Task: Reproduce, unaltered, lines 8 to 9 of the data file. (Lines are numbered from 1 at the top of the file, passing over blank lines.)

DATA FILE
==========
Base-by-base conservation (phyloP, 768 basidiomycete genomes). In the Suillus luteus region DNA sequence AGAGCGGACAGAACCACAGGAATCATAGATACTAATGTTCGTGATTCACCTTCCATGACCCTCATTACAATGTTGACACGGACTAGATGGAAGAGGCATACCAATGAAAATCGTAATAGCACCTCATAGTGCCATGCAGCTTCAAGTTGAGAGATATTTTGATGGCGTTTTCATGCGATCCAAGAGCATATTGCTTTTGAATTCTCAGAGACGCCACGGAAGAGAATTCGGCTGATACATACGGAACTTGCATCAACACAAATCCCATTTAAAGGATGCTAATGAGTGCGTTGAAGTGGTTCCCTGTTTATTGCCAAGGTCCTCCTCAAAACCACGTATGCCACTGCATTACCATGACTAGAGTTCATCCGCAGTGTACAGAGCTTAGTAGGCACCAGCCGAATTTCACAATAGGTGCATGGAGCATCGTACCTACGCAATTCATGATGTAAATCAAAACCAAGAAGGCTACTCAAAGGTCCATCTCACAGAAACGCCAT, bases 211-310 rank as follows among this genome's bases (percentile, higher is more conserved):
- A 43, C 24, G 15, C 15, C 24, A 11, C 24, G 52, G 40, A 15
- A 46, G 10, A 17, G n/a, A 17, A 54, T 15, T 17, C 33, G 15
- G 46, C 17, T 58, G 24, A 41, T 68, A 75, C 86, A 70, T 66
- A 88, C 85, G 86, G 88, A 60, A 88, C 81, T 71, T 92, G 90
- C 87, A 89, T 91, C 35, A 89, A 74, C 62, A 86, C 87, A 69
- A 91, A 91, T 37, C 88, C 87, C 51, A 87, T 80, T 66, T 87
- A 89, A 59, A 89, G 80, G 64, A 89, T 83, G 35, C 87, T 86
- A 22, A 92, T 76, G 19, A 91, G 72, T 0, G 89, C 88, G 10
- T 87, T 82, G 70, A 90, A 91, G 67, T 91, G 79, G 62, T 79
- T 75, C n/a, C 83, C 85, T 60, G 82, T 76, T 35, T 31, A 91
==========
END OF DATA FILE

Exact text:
- A 89, A 59, A 89, G 80, G 64, A 89, T 83, G 35, C 87, T 86
- A 22, A 92, T 76, G 19, A 91, G 72, T 0, G 89, C 88, G 10